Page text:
Benefit Corporations and Certified B Corporations have gained a fair amount of traction over the last five years amongst social entrepreneurs and the people who support them.
While complementary, they are different. In simple terms, Benefit Corporations have to do with a company’s legal structure, whereas a Certified B Corporation can be any legal structure. Both entity types are part of the purpose economy looking to shift the engines of capitalism to better support society.
The question is, do you have to change your structure to a Benefit Corporation, or go through the process of becoming a Certified B Corporation to be a purpose-driven organization? …
I saw an article in a newsletter titled, ‘Fiverr: it’s bad, guys — it’s bad.’
As a designer myself and someone who helps to steer people away from this platform, I just had to click and give it a read.
The author, Geoffrey Bunting, is right: It’s bad.
His argument takes a deep dive, investigating the platform’s messaging, the way it treats its workers, the impact on its customers, and its ultimate impact on the value of design as a whole.
To sum it up, “…in the pursuit of profit and haste Fiverr leaves all its users behind.”
The author goes on to say that you get what you pay for. …
“…for the companies you care for.”
I saw the phrase while scrolling aimlessly through my LinkedIn. It was in a post addressed to founders or CEOs. I don’t recall the rest of the post or even who posted it, but the phrase stuck out.
For the companies you care for — What if that was really the way we thought about it?
Companies can easily become dehumanized machines that put out a product and bring in enough capital to keep running. We think in terms of growth-hacking and optimization. Data reigns supreme.
But when I read “care for,” suddenly the way I see my company shifts. It’s not a machine but a living organism that needs tending. …
You spend, on average, a third of your life at work.
Most Americans will work until age 62. If you start working right after college graduation, you will work for 40 years of your average 78-year lifespan.
Or to look at it another way, you’ll spend an average of 90,000 hours on the job.
That’s a huge percentage of our time — and time is finite. It’s no wonder then that rising generations want the time they spend at work to be … well, worth it.
Given my age, many people assume that I choose to work with purpose-driven organizations because they do something good. …
Now and again, I get asked which brands I love, or at least which groups I think are doing a really good job with their branding.
I’ve taken some time to think about that — especially now when I’m making more conscious decisions about which brands will retain my loyalty.
One brand that comes to mind for me is Chipotle. I am a more than frequent diner and have come to form a cheerful relationship with the brand as if it were a friend.
Here are three areas where their brand stands out.
The Chipotle brand is built on its values. It’s clear on the website which doesn’t have a traditional About page; it actually has an Our Values page that tells the company’s story. …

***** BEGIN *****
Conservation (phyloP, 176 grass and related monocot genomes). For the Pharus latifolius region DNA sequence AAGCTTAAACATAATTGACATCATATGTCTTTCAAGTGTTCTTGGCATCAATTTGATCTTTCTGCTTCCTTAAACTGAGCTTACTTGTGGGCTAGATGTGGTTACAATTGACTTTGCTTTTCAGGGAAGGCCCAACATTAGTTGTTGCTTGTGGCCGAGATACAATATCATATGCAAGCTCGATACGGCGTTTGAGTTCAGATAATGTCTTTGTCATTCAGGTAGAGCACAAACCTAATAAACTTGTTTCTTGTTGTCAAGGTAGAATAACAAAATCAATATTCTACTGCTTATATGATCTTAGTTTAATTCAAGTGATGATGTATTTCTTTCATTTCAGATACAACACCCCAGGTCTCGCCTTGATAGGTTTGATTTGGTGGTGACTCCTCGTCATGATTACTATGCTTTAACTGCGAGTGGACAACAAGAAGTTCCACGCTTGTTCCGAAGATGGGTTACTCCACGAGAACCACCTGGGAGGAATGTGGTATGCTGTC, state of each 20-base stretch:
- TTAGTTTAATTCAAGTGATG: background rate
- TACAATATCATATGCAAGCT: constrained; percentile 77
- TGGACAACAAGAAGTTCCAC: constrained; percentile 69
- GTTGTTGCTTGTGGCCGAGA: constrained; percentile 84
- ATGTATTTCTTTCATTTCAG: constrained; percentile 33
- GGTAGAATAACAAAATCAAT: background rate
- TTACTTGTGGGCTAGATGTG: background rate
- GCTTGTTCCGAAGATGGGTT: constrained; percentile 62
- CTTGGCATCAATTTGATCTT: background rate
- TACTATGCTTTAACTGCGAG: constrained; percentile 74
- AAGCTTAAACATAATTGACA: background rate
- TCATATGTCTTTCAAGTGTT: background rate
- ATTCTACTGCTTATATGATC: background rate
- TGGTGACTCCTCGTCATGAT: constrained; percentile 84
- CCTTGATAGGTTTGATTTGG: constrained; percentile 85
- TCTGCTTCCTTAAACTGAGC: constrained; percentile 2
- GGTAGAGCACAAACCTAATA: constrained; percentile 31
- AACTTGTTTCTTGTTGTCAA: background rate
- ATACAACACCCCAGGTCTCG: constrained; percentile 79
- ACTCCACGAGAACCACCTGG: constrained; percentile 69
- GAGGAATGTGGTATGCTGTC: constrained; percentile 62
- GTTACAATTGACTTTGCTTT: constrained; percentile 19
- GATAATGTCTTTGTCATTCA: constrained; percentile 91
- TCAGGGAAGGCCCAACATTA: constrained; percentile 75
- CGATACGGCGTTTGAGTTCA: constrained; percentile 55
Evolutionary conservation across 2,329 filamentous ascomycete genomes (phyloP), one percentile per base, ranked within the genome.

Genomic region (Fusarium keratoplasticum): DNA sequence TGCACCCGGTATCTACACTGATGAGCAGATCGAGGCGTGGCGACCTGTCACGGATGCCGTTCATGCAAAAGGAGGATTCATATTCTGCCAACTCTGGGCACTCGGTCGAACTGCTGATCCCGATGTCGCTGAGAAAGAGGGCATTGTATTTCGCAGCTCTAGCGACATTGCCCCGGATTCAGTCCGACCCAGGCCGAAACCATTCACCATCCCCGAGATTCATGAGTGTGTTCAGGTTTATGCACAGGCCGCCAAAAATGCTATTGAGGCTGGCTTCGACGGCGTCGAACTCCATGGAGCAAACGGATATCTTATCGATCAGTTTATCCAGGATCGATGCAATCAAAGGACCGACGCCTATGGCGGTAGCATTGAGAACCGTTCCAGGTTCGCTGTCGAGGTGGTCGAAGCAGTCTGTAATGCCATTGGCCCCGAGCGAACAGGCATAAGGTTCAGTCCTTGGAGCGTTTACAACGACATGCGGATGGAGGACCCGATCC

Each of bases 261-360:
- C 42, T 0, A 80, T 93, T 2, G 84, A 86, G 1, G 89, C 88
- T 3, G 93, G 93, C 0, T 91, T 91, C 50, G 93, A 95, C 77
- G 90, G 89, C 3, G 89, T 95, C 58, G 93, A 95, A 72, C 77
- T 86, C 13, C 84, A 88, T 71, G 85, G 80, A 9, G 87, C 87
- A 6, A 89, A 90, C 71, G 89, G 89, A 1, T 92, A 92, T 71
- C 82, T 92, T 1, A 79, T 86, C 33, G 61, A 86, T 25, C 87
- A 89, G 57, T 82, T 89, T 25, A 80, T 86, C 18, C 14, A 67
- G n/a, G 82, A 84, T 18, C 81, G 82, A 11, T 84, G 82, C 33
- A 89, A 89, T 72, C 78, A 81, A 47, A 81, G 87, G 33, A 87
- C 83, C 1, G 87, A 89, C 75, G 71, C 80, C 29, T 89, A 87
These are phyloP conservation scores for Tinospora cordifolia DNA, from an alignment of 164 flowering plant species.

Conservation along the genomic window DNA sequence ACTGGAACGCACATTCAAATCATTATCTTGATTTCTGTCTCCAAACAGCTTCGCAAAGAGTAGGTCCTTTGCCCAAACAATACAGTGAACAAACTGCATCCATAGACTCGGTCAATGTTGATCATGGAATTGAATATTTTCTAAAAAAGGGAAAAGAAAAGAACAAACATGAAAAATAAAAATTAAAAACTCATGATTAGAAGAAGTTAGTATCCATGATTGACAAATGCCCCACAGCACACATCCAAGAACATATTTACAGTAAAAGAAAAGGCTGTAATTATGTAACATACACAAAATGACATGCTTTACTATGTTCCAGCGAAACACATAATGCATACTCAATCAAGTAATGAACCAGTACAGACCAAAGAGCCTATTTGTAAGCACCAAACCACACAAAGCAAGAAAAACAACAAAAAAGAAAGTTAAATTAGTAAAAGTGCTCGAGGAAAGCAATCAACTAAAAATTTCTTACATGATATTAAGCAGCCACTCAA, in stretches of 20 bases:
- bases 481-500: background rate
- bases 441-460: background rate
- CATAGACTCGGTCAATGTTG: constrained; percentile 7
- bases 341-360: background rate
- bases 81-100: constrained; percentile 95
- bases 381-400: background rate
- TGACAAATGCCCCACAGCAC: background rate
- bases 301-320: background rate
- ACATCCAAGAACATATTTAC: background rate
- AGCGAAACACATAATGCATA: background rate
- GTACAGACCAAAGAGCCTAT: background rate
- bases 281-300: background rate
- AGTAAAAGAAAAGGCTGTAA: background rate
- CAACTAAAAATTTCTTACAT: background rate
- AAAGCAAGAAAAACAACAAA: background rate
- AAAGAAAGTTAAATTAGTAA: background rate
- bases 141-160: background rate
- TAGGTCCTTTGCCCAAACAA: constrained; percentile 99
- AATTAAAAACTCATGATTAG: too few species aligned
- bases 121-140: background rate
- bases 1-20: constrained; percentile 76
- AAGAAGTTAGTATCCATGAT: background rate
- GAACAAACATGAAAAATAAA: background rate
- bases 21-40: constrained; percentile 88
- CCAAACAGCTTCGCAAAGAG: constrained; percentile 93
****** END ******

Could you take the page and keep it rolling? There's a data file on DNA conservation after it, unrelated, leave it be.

I read an article a long time ago that asked the question, “What are the things you do that make you forget to eat?”
The question is supposed to help identify those things that engage you fully, that make time disappear.
For me, being knee-deep in a design project does that. Figuring out how to get every piece to fit, the whole design to flow, and the entire thing to be brand aligned is a process — one that I sink into until I reach a point where everything works.
I’ve been doing a lot of design work recently, and it got me thinking: What’s my design philosophy? How do I approach design and what do I think about it? …
Dear Future Me,
You did it. You’ve achieved your goals and some measure of success in your work.
Or, if not, you’ve at least gained a lot of experience trying.
In either case, you’re busier than you were before. You have increasing demands on your time coming from a variety of sources — family, friends, colleges, employees, clients, customers, publications, events — you name it. And this list doesn’t recognize any new projects you cook up.
Understandably, you will want to be intentional with your time, and that often means saying no to most of the things that cross your desk. …
In this period of uncertainty, it’s hard to know where to put your efforts. I appreciate those trying to advise and plan — I’m doing my best for myself and on behalf of my clients.
While many things are likely to change, one of the things that will remain true during and post-COVID-19 is that you’re only as strong as your people.
They are one of your biggest brand assets, although they don’t get talked about that way very often. …
The phone rang, and I could see on the lit screen that it was one of my regular clients. I checked my watch and decided I could take the call.
After the usual pleasantries, he asked me to give an assessment of a current project that had been kicked around between departments. I walked through the business objectives, connected the dots as to how to tie that specifically back to the brand, and made my recommendation on how to approach the project. …
I’m not a fan of jargon.
I think it muddles communication rather than making it clearer because a wall is put up between those who know the jargon and those who don’t.
I’ve spent a large part of my career in the marketing industry, which has a particular fascination with generating new non-words as a way to make themselves feel special. It results in empty word soup paired with nodding faces. Who wants to say they don’t know what a term means?
Marketing isn’t the only industry at fault here. The social impact space has generated its own vocabulary over time, and now that we’ve set a new standard for business, more and more people are diving in. …